# Partial Sum with in 10^-10

• mattmannmf
In summary, the conversation discusses finding the smallest positive integer N for which the partial sum of a geometric series is within 10^-10 of the series sum. It is suggested to find the actual sum or to determine the smallest N such that the absolute value of the next term is less than 10^-10. Taking the natural log and solving from there is also recommended.

#### mattmannmf

determine the smallest positive integer N such that the partial sum is within 10^-10 of the series sum.

{Sigma} 2(-1/4)^(n-1) < 10^-10

ok divide the 2 out

(-1/4)^(n-1) < 5^-10

I know i have to take the natural log like so:
(n-1) ln|-1/4| < nl|5^-10|

But there's the negative 1/4, how do i get it to be positive? i get the right answer when its positive but I am not sure how to do it.

It's an alternating series sum{a_n}. You have an error estimate for the partial sum up to n in terms of |a_(n+1)|. Note the absolute value.

mattmannmf said:
determine the smallest positive integer N such that the partial sum is within 10^-10 of the series sum.

{Sigma} 2(-1/4)^(n-1) < 10^-10
Is $\sum 2 (-1/4)^{n-1}$ the sum? You have stated this wrong- you don't want the partial sum, which is what you have here, to be less than $10^{-10}$, you want its difference from the actual sum to be less than $10^{-10}$ but have then done that.

One way to do that is to find the actual sum. That is not difficult because this is a "geometric" series and there is a formula for the sum.

But, better, as Dick says, because this is alternating + and -, the "error" is always less than the next term. You just want to find n so that the absolute value of the next term is less than $10^{-10}$

ok divide the 2 out

(-1/4)^(n-1) < 5^-10

I know i have to take the natural log like so:
(n-1) ln|-1/4| < nl|5^-10|

But there's the negative 1/4, how do i get it to be positive? i get the right answer when its positive but I am not sure how to do it.
$$\left|\left(-\frac{1}{4}\right)^{n-1}\right|= \left(\frac{1}{4}\right)^{n-1}< 5^{-10}$$

so all i have to do is take the absolute value, THEN take the natural log? and solve from there pretty much

mattmannmf said:
so all i have to do is take the absolute value, THEN take the natural log? and solve from there pretty much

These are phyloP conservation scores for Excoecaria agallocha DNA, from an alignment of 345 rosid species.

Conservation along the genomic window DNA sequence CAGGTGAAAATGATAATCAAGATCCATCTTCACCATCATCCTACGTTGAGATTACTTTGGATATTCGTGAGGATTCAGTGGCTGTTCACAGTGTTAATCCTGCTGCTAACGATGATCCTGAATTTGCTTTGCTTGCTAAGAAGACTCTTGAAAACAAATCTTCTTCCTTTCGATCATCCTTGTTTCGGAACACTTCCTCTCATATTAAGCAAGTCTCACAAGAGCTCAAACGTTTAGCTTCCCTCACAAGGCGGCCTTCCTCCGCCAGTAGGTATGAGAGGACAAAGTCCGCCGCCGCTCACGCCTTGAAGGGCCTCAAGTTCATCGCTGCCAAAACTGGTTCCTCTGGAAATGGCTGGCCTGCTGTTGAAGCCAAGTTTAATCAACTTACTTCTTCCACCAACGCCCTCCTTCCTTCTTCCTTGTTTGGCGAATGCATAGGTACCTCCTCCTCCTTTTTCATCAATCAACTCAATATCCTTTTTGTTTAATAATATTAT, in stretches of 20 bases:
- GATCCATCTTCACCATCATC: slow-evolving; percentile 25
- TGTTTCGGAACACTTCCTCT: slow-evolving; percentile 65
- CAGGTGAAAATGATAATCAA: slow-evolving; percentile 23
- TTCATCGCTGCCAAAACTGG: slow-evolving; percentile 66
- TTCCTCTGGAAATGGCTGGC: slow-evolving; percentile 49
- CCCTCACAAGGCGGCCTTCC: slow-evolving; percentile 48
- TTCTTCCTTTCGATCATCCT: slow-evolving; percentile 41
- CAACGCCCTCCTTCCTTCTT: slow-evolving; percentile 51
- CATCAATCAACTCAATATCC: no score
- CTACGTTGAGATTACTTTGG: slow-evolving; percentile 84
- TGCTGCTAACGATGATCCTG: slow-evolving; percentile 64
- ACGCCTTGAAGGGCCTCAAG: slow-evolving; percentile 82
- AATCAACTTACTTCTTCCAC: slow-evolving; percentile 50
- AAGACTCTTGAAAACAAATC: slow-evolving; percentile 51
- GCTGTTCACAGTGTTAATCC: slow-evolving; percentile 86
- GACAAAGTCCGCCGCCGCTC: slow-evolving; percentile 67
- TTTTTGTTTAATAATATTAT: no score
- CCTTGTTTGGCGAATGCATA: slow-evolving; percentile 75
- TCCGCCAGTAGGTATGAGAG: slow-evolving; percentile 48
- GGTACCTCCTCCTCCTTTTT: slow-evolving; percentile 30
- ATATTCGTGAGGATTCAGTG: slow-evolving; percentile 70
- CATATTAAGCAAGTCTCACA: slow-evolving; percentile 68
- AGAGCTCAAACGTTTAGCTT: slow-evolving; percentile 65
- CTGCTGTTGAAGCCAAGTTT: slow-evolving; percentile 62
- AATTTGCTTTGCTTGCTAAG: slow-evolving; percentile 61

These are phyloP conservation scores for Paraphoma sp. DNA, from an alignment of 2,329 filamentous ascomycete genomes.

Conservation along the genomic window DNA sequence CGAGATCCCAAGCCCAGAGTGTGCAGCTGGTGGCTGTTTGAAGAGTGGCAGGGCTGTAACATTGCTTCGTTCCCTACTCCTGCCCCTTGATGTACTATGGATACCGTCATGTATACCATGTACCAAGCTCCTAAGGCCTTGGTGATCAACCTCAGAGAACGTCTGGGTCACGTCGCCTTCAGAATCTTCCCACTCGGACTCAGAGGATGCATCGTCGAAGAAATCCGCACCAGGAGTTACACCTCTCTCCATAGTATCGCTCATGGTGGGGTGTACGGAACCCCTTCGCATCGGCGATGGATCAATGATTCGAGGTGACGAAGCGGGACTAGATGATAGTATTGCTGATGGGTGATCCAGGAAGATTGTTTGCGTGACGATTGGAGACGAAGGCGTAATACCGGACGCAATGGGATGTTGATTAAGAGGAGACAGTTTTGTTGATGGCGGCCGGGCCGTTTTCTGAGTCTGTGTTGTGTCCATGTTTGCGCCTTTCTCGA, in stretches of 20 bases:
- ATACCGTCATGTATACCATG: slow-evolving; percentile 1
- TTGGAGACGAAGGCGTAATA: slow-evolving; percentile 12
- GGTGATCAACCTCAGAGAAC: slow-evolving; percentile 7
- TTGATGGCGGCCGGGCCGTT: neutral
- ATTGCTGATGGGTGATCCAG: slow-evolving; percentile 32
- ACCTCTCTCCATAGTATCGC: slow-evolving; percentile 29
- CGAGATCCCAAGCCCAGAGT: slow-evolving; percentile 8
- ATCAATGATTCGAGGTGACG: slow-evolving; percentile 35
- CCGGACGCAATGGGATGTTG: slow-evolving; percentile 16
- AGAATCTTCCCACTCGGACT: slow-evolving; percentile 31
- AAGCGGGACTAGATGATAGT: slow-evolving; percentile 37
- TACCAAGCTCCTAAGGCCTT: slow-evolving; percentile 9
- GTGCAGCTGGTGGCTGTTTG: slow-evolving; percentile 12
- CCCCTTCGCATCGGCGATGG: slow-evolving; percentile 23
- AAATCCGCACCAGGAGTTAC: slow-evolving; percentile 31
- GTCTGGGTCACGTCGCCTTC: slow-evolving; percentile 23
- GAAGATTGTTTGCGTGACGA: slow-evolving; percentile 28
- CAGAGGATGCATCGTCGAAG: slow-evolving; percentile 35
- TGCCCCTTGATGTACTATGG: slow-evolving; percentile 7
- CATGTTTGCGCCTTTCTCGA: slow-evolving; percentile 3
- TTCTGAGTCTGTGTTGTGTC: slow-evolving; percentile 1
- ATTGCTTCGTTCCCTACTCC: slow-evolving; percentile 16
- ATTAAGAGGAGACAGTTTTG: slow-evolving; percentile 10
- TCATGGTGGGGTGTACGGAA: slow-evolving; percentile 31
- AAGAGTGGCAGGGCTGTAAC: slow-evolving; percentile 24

Pretty much, yes. Provided you understand why that works.

## 1. What is "Partial Sum with in 10^-10"?

"Partial Sum with in 10^-10" refers to a mathematical concept where a series of numbers is added together until the difference between the partial sum and the actual sum is less than or equal to 10^-10.

## 2. Why is "Partial Sum with in 10^-10" important?

This concept is important in mathematics as it allows for a more precise calculation of sums in situations where an infinite series cannot be easily calculated. It is also useful in calculating limits and approximations in various fields such as physics and engineering.

## 3. How is "Partial Sum with in 10^-10" calculated?

The calculation of "Partial Sum with in 10^-10" involves adding up a series of numbers and checking the difference between the partial sum and the actual sum after each addition. The process continues until the difference is less than or equal to 10^-10.

## 4. What is the significance of 10^-10 in "Partial Sum with in 10^-10"?

The value of 10^-10 is used as a measure of precision in the calculation of partial sums. It represents a very small number, and using it ensures that the partial sum is accurate to a high degree.

## 5. Can "Partial Sum with in 10^-10" be used for any series of numbers?

Yes, "Partial Sum with in 10^-10" can be applied to any series of numbers, as long as the series converges (the sum of the series approaches a finite value). However, the accuracy of the partial sum may vary depending on the properties of the series.